Long time, no post. Now that I’ve taken enough of a break from writing, the narrative itch has returned to my fingers. Or is the itch more forceful in my psyche?
No matter. What I want to impart in this blog post is my initial thoughts and feelings on writing a sequel, namely the sequel to my first novel, Waves of Reprisal. I have to admit, doing all the background setup and studies is fun. Since I am huge into mapping out things before I draft, in many ways it’s actually more fun than writing said drafts. Once I get going, I rarely tend to change anything major; my beta readers previously only ever pressed me to include minor elements to flesh out my stories, yet have nothing but exaltation for the central themes and overarching plots/subplots I draft.
This is the first time I’ve done a sequel, the first time I’ve continued off something I’ve previously established. The differences in prepping a sequel have already become apparent to me – they seem to involve less and more and same:
- Figuring out the foundation, such as worldbuilding which establishes the social, technological, political, ideological contexts. Certainly those things can (and will in my sequel) morph throughout the story, but not to the degree that they deviate from our present to the stories initial conditions.
- Laying out character backstories of those returning from the first novel. Sure, if there’s a time gap between the end of the first and the beginning of the second, you fill in their activities. Shallow stories have their characters stand still. Nevertheless, depending on the amount of time that’s past, I cannot imagine tweaking existing characters taking more time & effort.
- Same as above point in regards to reused locations. Streamline exposition on the look and feel of those old stomping grounds, and proceed to the point.
- Development of characters – exciting and new – as they join the fray in a sequel. They need just as much if not more tender loving development care as the original cast. Get cracking on those studies.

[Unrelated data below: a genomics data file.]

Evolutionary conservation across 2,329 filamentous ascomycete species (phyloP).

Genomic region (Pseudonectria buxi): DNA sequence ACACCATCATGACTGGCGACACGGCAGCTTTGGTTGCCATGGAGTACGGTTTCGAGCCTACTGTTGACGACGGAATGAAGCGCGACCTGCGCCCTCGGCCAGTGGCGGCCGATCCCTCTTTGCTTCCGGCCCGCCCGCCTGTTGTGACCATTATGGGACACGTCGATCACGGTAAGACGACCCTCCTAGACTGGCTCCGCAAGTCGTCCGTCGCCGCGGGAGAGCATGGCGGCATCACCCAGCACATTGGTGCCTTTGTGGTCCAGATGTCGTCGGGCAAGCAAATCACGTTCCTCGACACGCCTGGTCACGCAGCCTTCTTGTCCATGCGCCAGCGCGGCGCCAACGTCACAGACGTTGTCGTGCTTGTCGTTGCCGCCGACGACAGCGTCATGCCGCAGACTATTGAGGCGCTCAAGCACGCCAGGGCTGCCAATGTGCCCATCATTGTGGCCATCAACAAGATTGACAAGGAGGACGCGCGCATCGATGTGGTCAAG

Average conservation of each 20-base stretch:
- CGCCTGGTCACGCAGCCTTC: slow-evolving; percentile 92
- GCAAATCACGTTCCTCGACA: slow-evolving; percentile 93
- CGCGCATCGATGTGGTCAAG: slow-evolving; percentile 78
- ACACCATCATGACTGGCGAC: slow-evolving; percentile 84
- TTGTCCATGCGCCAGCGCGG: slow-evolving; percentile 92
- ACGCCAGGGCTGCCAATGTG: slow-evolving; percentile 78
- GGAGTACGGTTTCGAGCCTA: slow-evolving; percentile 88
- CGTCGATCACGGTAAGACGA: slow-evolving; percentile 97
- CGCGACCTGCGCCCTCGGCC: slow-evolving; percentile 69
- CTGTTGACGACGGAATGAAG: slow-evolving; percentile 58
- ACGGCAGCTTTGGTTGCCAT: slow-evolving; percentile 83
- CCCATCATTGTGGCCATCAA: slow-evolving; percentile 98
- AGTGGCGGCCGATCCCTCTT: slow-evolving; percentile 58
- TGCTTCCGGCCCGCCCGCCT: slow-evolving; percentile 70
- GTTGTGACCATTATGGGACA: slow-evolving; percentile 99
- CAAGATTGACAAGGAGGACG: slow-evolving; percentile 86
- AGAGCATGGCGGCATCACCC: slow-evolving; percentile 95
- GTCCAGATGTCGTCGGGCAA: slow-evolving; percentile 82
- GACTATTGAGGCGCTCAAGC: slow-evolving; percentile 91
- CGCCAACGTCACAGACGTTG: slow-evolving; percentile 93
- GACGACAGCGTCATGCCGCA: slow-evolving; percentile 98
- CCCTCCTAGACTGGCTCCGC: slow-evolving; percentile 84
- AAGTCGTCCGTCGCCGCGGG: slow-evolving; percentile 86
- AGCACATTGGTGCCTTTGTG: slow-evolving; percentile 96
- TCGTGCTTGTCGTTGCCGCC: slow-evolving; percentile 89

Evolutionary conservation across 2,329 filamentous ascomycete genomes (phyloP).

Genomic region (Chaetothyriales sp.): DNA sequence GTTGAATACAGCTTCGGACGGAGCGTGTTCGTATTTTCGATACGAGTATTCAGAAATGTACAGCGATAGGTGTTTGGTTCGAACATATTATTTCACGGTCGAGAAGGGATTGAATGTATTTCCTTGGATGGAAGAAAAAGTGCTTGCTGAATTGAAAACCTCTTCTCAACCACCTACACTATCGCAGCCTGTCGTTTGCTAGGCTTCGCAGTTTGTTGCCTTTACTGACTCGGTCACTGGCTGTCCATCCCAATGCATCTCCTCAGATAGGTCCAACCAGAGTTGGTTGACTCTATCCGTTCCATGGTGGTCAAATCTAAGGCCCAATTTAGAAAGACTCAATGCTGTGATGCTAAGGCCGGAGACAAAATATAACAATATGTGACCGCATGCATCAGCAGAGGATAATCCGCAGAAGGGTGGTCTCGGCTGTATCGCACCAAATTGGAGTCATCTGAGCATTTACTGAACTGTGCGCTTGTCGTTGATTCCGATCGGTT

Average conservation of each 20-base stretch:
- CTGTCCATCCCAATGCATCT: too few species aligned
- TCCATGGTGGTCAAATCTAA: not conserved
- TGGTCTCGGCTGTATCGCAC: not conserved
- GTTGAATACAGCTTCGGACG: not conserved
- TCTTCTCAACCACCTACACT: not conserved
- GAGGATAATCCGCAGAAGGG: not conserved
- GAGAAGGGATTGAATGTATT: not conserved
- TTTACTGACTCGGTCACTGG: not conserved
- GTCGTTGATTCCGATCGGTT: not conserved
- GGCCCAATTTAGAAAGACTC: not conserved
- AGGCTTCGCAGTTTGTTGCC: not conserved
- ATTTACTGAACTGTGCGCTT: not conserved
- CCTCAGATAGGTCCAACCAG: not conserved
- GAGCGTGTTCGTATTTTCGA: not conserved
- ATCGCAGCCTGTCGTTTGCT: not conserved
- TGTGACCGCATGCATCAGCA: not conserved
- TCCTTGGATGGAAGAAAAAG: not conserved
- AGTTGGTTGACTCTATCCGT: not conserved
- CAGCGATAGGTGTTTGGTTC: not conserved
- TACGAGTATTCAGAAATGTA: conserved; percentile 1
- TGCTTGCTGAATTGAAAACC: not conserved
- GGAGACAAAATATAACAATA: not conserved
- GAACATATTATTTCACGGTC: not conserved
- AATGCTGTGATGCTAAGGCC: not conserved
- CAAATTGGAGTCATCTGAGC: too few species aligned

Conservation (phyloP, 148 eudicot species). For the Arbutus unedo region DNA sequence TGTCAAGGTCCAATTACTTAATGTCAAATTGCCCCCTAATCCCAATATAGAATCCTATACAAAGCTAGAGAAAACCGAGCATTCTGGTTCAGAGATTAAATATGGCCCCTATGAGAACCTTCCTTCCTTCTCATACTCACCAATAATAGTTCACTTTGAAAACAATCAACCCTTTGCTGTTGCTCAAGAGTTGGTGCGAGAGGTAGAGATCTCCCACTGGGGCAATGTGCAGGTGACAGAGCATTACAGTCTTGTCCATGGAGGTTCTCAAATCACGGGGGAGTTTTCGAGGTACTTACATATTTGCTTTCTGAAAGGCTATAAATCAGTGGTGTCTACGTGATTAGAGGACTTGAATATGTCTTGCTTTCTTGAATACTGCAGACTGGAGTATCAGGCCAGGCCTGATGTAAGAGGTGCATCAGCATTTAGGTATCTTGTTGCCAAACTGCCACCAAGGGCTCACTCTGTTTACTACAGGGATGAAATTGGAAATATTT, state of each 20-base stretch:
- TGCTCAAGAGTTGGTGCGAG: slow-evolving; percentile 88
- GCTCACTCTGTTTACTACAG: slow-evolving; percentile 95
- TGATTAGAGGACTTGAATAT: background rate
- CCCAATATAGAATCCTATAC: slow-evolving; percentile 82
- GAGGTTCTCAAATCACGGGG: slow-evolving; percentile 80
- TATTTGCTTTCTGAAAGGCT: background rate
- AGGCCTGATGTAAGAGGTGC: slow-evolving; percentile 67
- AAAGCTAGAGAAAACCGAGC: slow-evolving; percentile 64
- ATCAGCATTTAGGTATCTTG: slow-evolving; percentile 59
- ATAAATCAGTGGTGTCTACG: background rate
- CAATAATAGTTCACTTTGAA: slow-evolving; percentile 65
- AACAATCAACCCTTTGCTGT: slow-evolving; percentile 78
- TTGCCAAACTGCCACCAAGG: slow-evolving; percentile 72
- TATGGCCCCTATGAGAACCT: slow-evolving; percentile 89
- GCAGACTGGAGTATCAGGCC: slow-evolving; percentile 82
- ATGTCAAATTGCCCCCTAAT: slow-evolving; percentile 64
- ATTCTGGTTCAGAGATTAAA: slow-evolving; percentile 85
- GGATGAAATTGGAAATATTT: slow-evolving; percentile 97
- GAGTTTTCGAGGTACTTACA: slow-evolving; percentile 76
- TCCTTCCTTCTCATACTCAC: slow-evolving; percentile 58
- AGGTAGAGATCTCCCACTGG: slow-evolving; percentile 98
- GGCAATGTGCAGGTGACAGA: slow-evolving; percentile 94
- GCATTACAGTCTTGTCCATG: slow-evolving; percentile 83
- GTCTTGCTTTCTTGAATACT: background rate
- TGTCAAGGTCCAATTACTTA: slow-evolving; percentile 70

- Technology – frightful and enhanced – also joins the fray. Perhaps it is more potent, more unsettling, more pivotal. In any case, the new tech (or new paint on old tech) needs its visual and practical elements developed alongside descriptions of the capabilities.
- Exploration of new locales for events to unfold. There is a niggling feeling of wanting to make any new locations more fascinating, more impactful in their splendor. I find its best to put that urge after the urge to ensure new locations pragmatically fit the plot.
- Execution and incorporation of new themes centered on the unfolding of the new plot & refreshed cast of characters. It’s best to not retread the same story with a new veneer; I think Mass Effect 2 did it best, while the Mummy Returns did it worst. Doing so requires a tenet of “constantly comparing to the original then constantly rewriting to contrast the original” be clear in the writers conscious.
- Scrutiny of plot and its progression. Let’s face it, sequels are driven by their plot rather than setting the stage. There’s less establishing, more executing; agendas are in full force, reacting to the events of the original. The stakes rise, the emotions ramp up, the sides polarize. Juggling all of it feels more intense than in the first story (how many sequels have we seen that devolved into a dog’s breakfast of story elements?)
- Making an emotional (and perhaps physical) impact. The compulsion to take the sequel to the next level/town/solar system is too compelling to ignore. Ultimately, fans don’t care about infodumps and premises over gripping emotions, people, trials, and tribulations. Everyone wants a Terminator-2-like fiber for the sequel to the original they enjoyed.
The lists might seem daunting, especially to non or first-time writers. Trust me, it isn’t, especially after you get some novels under your belt. If you combine enjoyment of writing with a drive to improve your style and approach, you get better at ironing everything out. Doing everything I’ve listed above is a labor of love, and it’s becoming more love than labor the more I do it!